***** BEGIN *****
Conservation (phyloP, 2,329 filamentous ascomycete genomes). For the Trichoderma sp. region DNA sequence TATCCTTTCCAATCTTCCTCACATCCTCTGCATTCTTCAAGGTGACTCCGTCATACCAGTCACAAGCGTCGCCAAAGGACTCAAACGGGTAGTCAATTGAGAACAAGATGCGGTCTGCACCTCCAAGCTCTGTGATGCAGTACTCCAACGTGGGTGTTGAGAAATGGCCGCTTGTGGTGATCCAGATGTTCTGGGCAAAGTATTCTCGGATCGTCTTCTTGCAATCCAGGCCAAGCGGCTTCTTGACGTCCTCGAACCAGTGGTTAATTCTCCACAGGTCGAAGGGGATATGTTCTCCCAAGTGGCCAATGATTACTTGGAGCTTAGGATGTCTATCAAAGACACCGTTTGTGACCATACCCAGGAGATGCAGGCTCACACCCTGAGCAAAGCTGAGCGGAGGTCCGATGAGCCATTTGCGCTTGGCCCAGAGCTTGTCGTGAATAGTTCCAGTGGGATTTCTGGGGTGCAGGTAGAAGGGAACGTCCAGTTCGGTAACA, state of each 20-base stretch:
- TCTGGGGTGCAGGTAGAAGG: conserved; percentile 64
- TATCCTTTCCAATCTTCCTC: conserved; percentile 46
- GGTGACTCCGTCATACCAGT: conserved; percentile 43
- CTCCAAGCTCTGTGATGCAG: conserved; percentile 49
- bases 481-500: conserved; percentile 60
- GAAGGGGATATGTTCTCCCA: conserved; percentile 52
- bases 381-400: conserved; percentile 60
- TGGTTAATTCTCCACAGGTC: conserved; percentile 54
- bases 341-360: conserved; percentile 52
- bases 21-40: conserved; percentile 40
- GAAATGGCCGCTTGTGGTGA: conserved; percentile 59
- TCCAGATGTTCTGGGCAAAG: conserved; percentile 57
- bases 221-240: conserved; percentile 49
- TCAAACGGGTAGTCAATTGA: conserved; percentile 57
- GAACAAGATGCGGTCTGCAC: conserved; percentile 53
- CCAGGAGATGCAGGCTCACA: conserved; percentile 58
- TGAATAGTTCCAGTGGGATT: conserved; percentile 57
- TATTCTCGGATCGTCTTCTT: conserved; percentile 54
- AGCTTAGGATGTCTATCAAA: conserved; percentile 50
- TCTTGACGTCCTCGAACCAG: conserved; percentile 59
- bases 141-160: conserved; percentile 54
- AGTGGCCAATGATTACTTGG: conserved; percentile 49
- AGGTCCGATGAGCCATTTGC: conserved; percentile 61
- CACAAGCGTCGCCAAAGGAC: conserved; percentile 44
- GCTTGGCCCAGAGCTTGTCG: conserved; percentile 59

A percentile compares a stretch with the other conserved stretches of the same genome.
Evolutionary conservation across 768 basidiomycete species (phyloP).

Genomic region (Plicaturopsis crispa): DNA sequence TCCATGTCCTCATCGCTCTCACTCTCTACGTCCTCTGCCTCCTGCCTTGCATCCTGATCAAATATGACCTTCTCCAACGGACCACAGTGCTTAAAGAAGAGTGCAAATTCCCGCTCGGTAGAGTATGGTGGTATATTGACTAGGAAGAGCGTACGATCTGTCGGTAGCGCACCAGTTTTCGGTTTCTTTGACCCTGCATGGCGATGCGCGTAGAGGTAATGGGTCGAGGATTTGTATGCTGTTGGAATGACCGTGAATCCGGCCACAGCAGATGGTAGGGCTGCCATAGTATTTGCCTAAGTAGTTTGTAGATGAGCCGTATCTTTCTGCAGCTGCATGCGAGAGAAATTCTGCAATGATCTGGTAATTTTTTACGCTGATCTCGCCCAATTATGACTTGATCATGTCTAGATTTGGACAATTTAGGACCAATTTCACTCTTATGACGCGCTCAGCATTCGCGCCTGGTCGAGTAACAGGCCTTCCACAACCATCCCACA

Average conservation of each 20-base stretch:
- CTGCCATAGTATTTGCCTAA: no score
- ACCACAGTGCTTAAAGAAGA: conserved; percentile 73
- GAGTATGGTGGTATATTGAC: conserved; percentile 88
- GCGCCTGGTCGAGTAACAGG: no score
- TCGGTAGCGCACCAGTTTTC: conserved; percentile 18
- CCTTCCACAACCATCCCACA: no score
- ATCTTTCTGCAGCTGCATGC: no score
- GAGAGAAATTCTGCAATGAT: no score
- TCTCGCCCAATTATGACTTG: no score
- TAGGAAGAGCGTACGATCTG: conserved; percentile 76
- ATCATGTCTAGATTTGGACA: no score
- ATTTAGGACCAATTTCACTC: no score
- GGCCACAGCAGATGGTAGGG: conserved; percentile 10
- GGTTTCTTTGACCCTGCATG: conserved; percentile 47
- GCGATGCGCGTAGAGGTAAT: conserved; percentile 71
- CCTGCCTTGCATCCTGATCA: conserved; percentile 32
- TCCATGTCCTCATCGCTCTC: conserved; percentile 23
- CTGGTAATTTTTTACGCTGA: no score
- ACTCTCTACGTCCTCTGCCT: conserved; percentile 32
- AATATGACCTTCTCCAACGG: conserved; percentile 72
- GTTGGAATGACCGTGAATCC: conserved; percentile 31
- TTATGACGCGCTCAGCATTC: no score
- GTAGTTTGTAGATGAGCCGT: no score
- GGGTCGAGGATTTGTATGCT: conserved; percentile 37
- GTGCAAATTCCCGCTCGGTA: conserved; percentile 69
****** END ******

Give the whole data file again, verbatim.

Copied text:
Conservation (phyloP, 2,329 filamentous ascomycete genomes). For the Trichoderma sp. region DNA sequence TATCCTTTCCAATCTTCCTCACATCCTCTGCATTCTTCAAGGTGACTCCGTCATACCAGTCACAAGCGTCGCCAAAGGACTCAAACGGGTAGTCAATTGAGAACAAGATGCGGTCTGCACCTCCAAGCTCTGTGATGCAGTACTCCAACGTGGGTGTTGAGAAATGGCCGCTTGTGGTGATCCAGATGTTCTGGGCAAAGTATTCTCGGATCGTCTTCTTGCAATCCAGGCCAAGCGGCTTCTTGACGTCCTCGAACCAGTGGTTAATTCTCCACAGGTCGAAGGGGATATGTTCTCCCAAGTGGCCAATGATTACTTGGAGCTTAGGATGTCTATCAAAGACACCGTTTGTGACCATACCCAGGAGATGCAGGCTCACACCCTGAGCAAAGCTGAGCGGAGGTCCGATGAGCCATTTGCGCTTGGCCCAGAGCTTGTCGTGAATAGTTCCAGTGGGATTTCTGGGGTGCAGGTAGAAGGGAACGTCCAGTTCGGTAACA, state of each 20-base stretch:
- TCTGGGGTGCAGGTAGAAGG: conserved; percentile 64
- TATCCTTTCCAATCTTCCTC: conserved; percentile 46
- GGTGACTCCGTCATACCAGT: conserved; percentile 43
- CTCCAAGCTCTGTGATGCAG: conserved; percentile 49
- bases 481-500: conserved; percentile 60
- GAAGGGGATATGTTCTCCCA: conserved; percentile 52
- bases 381-400: conserved; percentile 60
- TGGTTAATTCTCCACAGGTC: conserved; percentile 54
- bases 341-360: conserved; percentile 52
- bases 21-40: conserved; percentile 40
- GAAATGGCCGCTTGTGGTGA: conserved; percentile 59
- TCCAGATGTTCTGGGCAAAG: conserved; percentile 57
- bases 221-240: conserved; percentile 49
- TCAAACGGGTAGTCAATTGA: conserved; percentile 57
- GAACAAGATGCGGTCTGCAC: conserved; percentile 53
- CCAGGAGATGCAGGCTCACA: conserved; percentile 58
- TGAATAGTTCCAGTGGGATT: conserved; percentile 57
- TATTCTCGGATCGTCTTCTT: conserved; percentile 54
- AGCTTAGGATGTCTATCAAA: conserved; percentile 50
- TCTTGACGTCCTCGAACCAG: conserved; percentile 59
- bases 141-160: conserved; percentile 54
- AGTGGCCAATGATTACTTGG: conserved; percentile 49
- AGGTCCGATGAGCCATTTGC: conserved; percentile 61
- CACAAGCGTCGCCAAAGGAC: conserved; percentile 44
- GCTTGGCCCAGAGCTTGTCG: conserved; percentile 59

A percentile compares a stretch with the other conserved stretches of the same genome.
Evolutionary conservation across 768 basidiomycete species (phyloP).

Genomic region (Plicaturopsis crispa): DNA sequence TCCATGTCCTCATCGCTCTCACTCTCTACGTCCTCTGCCTCCTGCCTTGCATCCTGATCAAATATGACCTTCTCCAACGGACCACAGTGCTTAAAGAAGAGTGCAAATTCCCGCTCGGTAGAGTATGGTGGTATATTGACTAGGAAGAGCGTACGATCTGTCGGTAGCGCACCAGTTTTCGGTTTCTTTGACCCTGCATGGCGATGCGCGTAGAGGTAATGGGTCGAGGATTTGTATGCTGTTGGAATGACCGTGAATCCGGCCACAGCAGATGGTAGGGCTGCCATAGTATTTGCCTAAGTAGTTTGTAGATGAGCCGTATCTTTCTGCAGCTGCATGCGAGAGAAATTCTGCAATGATCTGGTAATTTTTTACGCTGATCTCGCCCAATTATGACTTGATCATGTCTAGATTTGGACAATTTAGGACCAATTTCACTCTTATGACGCGCTCAGCATTCGCGCCTGGTCGAGTAACAGGCCTTCCACAACCATCCCACA

Average conservation of each 20-base stretch:
- CTGCCATAGTATTTGCCTAA: no score
- ACCACAGTGCTTAAAGAAGA: conserved; percentile 73
- GAGTATGGTGGTATATTGAC: conserved; percentile 88
- GCGCCTGGTCGAGTAACAGG: no score
- TCGGTAGCGCACCAGTTTTC: conserved; percentile 18
- CCTTCCACAACCATCCCACA: no score
- ATCTTTCTGCAGCTGCATGC: no score
- GAGAGAAATTCTGCAATGAT: no score
- TCTCGCCCAATTATGACTTG: no score
- TAGGAAGAGCGTACGATCTG: conserved; percentile 76
- ATCATGTCTAGATTTGGACA: no score
- ATTTAGGACCAATTTCACTC: no score
- GGCCACAGCAGATGGTAGGG: conserved; percentile 10
- GGTTTCTTTGACCCTGCATG: conserved; percentile 47
- GCGATGCGCGTAGAGGTAAT: conserved; percentile 71
- CCTGCCTTGCATCCTGATCA: conserved; percentile 32
- TCCATGTCCTCATCGCTCTC: conserved; percentile 23
- CTGGTAATTTTTTACGCTGA: no score
- ACTCTCTACGTCCTCTGCCT: conserved; percentile 32
- AATATGACCTTCTCCAACGG: conserved; percentile 72
- GTTGGAATGACCGTGAATCC: conserved; percentile 31
- TTATGACGCGCTCAGCATTC: no score
- GTAGTTTGTAGATGAGCCGT: no score
- GGGTCGAGGATTTGTATGCT: conserved; percentile 37
- GTGCAAATTCCCGCTCGGTA: conserved; percentile 69